Large, unsightly single story buildings are springing up everywhere on brown (and green) field sites to the economic disadvantage of town centres. Where councils pay lip service to regenerating town centres, If Tesco or Marks and Spencers come along, a coach and horses will be driven through local planning policy to accomodate them. Of course a retail impact survey will be done showing that the already hard pressed local businesses will only be impacted by a few percent. This will translate to another half a dozen empty properties in the town a year down the line. Tesco/Sainsburys M&S and the cooncilors care not a jot.
The recent decision by Aberdeenshire Council to reject the Trump Corporation's proposals for a housing development and golf course north of Aberdeen threw up another problem of the planning process. Is it fair to ask a committee of local councillors to decide the fate of such a project? Is it perhaps along the lines of the Scottish Junior Football Association being asked to draw up the fixtures, rules and regulations for next seasons Champions League (although maybe a fair case could be put for that!). The actions of the SNP government in calling in the development for a public enquiry or judicial review has been much criticised. Is it illegal? Is it sleaze? Well I can't answer that but I feel they had little choice but to do something. Those who oppose the government's move will say that it is undemocratic if not illegal. Yet the majority of the people in the area seem to be in favour of the development. I would suggest that the decision by the council committee was undemocratic. In fact they turned the usual local council modus operandi on its head. Normally it's "everybody gets what nobody wants" whereas in Aberdeenshire it would seem that "nobody gets what everyone wants". I wonder if those bemoaning the overriding of democracy were so respectful of the poll tax? Somehow I doubt it.
Those who think that the local MSP (in this case Alex Salmond) shouldn't be aligning himself with a developer might be interested in Lomondgate a new £60m office, residential, retail and leisure development on the site of the former Diageo Bottling Plant in Strathleven, Dumbarton. The Chairman of the Development Company is the Local MP!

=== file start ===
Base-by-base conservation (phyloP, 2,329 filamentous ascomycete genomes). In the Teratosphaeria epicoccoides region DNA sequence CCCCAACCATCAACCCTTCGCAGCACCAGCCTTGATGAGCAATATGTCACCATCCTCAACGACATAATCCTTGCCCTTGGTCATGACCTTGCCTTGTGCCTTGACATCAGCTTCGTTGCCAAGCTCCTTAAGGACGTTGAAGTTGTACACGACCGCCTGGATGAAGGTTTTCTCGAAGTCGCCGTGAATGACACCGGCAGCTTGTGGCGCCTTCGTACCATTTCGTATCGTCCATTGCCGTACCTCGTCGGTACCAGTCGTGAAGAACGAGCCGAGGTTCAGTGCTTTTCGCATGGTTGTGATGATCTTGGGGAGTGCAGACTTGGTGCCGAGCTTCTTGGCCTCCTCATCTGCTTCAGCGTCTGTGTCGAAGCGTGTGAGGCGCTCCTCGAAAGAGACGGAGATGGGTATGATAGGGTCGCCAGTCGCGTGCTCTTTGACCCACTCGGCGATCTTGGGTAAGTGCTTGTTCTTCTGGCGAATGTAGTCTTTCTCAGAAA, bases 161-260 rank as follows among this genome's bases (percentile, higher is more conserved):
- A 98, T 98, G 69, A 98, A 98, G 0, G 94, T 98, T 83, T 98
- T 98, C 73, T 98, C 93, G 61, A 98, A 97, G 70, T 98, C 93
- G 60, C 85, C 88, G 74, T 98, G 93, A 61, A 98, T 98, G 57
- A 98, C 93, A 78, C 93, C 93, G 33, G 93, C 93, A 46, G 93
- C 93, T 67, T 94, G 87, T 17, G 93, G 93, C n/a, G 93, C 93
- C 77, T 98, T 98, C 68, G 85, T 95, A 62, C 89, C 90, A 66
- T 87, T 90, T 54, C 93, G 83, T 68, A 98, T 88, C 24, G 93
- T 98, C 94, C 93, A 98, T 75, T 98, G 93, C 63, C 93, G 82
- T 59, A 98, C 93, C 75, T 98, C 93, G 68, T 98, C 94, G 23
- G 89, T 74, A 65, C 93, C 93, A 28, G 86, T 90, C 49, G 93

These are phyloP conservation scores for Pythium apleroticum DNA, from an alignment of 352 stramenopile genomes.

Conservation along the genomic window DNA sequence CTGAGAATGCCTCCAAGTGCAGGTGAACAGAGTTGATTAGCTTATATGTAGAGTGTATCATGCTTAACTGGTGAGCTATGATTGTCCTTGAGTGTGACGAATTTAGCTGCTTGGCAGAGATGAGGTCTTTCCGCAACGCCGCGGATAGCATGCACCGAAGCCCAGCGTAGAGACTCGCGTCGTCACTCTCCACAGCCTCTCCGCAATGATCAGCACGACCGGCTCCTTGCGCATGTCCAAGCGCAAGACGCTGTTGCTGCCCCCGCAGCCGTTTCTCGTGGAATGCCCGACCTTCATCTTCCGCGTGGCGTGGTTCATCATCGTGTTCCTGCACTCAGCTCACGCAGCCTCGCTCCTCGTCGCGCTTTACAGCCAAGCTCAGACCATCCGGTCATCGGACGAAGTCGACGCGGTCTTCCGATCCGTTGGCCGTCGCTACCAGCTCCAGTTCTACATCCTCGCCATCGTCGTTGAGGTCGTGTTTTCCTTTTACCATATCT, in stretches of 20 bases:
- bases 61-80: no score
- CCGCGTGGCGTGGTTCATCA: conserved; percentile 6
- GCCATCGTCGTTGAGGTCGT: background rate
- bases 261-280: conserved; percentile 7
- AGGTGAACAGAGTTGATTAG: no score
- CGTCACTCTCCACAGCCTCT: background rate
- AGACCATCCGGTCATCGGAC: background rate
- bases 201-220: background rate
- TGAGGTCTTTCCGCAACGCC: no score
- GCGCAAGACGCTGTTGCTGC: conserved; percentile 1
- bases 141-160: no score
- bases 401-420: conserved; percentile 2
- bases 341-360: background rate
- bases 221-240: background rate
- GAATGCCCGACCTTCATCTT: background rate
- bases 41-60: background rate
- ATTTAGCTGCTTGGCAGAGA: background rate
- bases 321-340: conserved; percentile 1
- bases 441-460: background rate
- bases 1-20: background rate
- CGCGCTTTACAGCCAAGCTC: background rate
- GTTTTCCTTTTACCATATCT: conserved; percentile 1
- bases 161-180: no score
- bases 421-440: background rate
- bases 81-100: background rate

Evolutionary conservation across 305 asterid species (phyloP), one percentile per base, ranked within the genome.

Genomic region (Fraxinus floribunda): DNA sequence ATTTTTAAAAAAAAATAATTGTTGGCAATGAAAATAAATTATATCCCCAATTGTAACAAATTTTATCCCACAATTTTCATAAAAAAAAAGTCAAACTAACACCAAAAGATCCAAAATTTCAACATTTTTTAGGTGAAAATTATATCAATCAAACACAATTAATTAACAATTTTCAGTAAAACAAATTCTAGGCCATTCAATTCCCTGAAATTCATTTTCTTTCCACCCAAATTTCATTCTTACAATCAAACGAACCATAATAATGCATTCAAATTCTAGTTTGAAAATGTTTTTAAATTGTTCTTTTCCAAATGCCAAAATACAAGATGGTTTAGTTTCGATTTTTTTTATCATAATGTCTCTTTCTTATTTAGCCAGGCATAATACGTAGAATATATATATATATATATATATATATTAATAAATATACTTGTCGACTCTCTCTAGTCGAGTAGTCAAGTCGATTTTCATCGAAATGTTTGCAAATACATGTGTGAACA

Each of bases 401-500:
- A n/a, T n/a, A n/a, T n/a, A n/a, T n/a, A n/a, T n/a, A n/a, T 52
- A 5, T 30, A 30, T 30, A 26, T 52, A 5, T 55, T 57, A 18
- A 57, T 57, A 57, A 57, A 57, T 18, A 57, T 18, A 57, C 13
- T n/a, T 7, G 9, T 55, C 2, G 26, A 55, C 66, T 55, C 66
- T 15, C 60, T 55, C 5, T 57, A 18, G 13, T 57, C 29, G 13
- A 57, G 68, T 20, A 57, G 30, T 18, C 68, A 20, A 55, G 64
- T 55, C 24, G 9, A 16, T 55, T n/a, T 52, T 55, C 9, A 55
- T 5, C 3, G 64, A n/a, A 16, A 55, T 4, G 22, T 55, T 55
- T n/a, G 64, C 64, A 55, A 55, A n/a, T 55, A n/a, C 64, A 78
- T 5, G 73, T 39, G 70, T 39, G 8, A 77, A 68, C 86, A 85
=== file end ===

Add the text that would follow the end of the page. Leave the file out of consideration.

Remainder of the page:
Whilst this may not be a site of Special Scientific Interest, its close proximity to the Loch Lomond National Park can be seen in the photo left (the expanse of water at the top of the picture is Loch Lomond)
Of course there are differences in the two projects but there are similarities too. Dumbarton's tradional whisky producing industry is shrinking in the same way as the North East oil boom. Regeneration is needed in both cases.
I simply don't know if the Trump proposals are "a good thing" and really any view on that would be subjective. Some see it as a millionaire's playground others as a source of employment and inward investment for the area. Whatever it is should the yay or nay be down to a small committee of councillors?
And while we're on the subject I wonder how many retail parks there are in Aberdeenshire? I also wonder how Union Street is faring compared to 20 years ago? The answers to these questions would perhaps give an indicator of the calibre of decision by Aberdeenshire council and their concern for the environment.
Footnote: I do realise that Aberdeen City Council is a different body. The point remains though as you could substitute and rural Aberdeen town or village for Union Street. It's hard to see how the Trump proposal would negatively impact on other employment/investment in the area.